In the ongoing efforts to establish a circular economy of reuse, recycle and reduce for IT equipment and devices, reuse can be overlooked. But the fact is reusing IT equipment is one of the most effective ways to reduce carbon emissions.
There’s an interesting figure in the 2019 Sustainability Report published by IT device lifecycle management company, 3StepIT https://www.paperturn-view.com/3-step-it-marketing/3stepit-sustainability-report-2019?pid=OTQ94811&a..., which puts the effectiveness of reuse into context. According to the company, reusing a laptop can result in a 36% reduction in CO2e.
3StepIT explains the calculation in the Appendix to the report as follows: “Two brand new products would have a combined footprint of 600 kg. A new and then refurbished product has a carbon footprint of 375kg, a saving of 225kg CO2e versus two separate product life cycles.” The company notes that the figure needs to be adjusted slightly because 98% of devices returned are resold (not 100%), reducing the potential saving from 225kg to 220kg.
That counts as a big win for the organisation reusing the laptop – and the environment. But it presupposes that the company which owns the laptop takes it back to reuse it again. That’s not always the case, So while it’s true that over the lifetime of the laptop the CO2e emitted will be 63% of the CO2e emitted by two new laptops, that figure only applies if the laptop stays within the company.
What happens if the company sends the laptop to be refurbished and reused but opts to replace it with a new one for its own business? Well, this is where it gets interesting because for the business or person buying the refurbished laptop, their CO2e saving is actually higher than if the laptop had remained with its original owner.
How does that work? Simple really. For the original owner of the laptop, the saving is judged against the CO2e from two new machines. Not so for someone buying it as a refurbished machine. For them, the CO2e reduction estimate is calculated compared to the 300kg for a new laptop. If the carbon footprint of the refurbished laptop is 75kg, that’s equivalent to a reduction of 75%. If you factor in an additional 5kg for the small number of devices that aren’t resold, the reduction is 73%.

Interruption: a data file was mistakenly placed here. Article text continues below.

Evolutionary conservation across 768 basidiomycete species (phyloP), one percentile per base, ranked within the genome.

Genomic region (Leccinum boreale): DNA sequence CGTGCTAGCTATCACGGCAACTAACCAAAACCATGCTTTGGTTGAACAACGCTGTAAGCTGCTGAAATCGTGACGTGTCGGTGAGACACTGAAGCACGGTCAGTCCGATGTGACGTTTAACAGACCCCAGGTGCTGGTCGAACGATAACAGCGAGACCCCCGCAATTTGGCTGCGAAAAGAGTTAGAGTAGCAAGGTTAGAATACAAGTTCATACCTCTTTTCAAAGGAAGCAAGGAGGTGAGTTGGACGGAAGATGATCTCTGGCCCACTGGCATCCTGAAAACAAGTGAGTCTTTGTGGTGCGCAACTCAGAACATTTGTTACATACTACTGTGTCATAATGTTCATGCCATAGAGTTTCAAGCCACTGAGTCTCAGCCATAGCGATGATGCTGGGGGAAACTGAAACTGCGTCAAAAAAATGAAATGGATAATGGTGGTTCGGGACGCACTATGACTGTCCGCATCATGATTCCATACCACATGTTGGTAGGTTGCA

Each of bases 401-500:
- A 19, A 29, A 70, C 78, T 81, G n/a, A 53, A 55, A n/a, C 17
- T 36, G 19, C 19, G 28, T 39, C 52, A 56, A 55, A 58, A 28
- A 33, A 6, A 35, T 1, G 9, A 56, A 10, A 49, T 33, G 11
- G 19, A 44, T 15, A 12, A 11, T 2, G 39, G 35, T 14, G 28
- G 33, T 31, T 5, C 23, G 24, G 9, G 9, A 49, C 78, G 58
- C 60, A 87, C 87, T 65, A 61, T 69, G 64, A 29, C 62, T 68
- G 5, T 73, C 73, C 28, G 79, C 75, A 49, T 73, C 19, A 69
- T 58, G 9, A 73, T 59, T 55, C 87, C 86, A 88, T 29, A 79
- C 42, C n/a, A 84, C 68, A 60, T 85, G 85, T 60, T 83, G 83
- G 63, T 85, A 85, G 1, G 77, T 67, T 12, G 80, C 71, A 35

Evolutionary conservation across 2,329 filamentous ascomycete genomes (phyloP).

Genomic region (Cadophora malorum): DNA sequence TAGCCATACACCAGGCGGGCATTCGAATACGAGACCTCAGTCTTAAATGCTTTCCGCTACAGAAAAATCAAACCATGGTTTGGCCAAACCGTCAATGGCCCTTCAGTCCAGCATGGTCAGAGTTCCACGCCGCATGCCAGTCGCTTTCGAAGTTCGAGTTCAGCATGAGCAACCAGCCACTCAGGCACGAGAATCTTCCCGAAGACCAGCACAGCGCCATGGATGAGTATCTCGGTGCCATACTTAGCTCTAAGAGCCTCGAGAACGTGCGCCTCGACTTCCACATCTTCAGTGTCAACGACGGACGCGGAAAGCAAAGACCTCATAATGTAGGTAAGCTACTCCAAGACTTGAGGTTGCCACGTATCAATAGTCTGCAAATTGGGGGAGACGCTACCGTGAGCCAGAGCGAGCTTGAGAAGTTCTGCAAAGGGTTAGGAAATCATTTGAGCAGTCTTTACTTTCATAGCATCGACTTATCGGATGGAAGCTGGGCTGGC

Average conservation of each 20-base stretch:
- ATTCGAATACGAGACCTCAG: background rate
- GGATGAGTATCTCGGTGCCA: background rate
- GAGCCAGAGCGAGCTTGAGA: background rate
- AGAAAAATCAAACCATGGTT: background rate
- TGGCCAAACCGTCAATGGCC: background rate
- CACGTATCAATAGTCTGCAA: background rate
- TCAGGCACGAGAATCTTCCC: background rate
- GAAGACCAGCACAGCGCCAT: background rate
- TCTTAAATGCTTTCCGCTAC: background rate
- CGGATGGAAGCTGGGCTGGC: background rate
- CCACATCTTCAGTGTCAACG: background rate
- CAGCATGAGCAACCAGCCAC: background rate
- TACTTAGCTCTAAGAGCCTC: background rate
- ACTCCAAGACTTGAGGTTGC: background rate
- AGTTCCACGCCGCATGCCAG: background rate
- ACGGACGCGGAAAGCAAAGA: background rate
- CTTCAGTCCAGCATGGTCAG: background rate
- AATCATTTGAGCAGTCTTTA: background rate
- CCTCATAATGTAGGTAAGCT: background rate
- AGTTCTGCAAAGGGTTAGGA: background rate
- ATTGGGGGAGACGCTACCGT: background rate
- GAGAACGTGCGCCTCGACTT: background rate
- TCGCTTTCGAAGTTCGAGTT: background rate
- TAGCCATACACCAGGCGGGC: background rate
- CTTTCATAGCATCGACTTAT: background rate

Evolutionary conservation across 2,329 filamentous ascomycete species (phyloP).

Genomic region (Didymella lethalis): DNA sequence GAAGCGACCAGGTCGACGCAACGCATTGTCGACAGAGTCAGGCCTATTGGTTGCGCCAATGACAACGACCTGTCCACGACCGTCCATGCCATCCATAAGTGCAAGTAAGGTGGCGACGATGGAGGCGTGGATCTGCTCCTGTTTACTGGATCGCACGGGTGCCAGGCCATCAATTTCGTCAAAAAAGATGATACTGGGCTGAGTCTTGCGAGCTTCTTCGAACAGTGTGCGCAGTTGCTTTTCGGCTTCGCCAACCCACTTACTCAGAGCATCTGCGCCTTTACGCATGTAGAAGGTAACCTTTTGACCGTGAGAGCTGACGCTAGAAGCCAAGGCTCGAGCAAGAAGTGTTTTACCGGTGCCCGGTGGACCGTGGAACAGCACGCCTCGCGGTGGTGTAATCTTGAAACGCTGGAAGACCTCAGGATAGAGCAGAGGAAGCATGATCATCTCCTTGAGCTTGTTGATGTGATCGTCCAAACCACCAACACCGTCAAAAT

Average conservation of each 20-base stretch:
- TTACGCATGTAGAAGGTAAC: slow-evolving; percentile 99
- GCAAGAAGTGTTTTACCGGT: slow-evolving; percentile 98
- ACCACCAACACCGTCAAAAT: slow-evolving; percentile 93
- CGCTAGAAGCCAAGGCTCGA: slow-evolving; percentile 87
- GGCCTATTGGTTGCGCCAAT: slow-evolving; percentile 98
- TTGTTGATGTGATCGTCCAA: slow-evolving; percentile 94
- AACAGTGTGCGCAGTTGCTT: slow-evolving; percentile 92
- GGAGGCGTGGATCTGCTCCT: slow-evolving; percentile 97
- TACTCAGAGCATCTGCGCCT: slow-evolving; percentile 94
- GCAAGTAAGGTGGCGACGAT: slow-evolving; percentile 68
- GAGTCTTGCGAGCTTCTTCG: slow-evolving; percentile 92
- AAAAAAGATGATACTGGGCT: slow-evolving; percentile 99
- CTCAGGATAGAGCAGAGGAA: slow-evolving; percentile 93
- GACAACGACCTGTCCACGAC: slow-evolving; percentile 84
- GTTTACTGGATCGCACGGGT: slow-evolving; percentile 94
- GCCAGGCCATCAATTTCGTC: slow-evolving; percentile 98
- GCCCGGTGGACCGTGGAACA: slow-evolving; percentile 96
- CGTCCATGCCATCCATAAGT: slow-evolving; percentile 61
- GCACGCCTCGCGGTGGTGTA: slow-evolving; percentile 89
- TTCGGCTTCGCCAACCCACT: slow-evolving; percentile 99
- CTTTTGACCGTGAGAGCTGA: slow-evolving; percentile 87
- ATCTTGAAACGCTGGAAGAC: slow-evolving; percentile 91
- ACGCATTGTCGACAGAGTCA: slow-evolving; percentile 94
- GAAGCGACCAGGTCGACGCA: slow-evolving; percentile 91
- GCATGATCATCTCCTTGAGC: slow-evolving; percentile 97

So what's interesting here is that you can have two different figures for two different users: one for the original owner who sold it on to be refurbished and the other for the person/business who bought the laptop the second time around. The intriguing part of all this is who gets to claim credit for the reduction in emissions as part of this virtuous circle: the original owner or the second buyer?
Is there anything wrong with them both claiming it? After all, without the market for refurbished laptops, there would be no CO2e emission reduction associated with them because no one would be buying them. But without people shifting out their old laptops for refurbishment, there would be no products to satisfy demand in that market.
The 3StepIT report demonstrates that there has been some effort to promote the environmental benefit of the reuse of devices to businesses seeking to replace their equipment. But what about promoting it to the people buying equipment for reuse? Should there be more of an effort to highlight how ordinary people can significantly reduce carbon emissions if they buy refurbished IT equipment? With a younger generation increasingly keen to buy secondhand items such as smartphones and clothes on the grounds of sustainability, wouldn’t it make sense for businesses selling refurbished IT devices to highlight the environmental benefits of buying their products?
© All rights reserved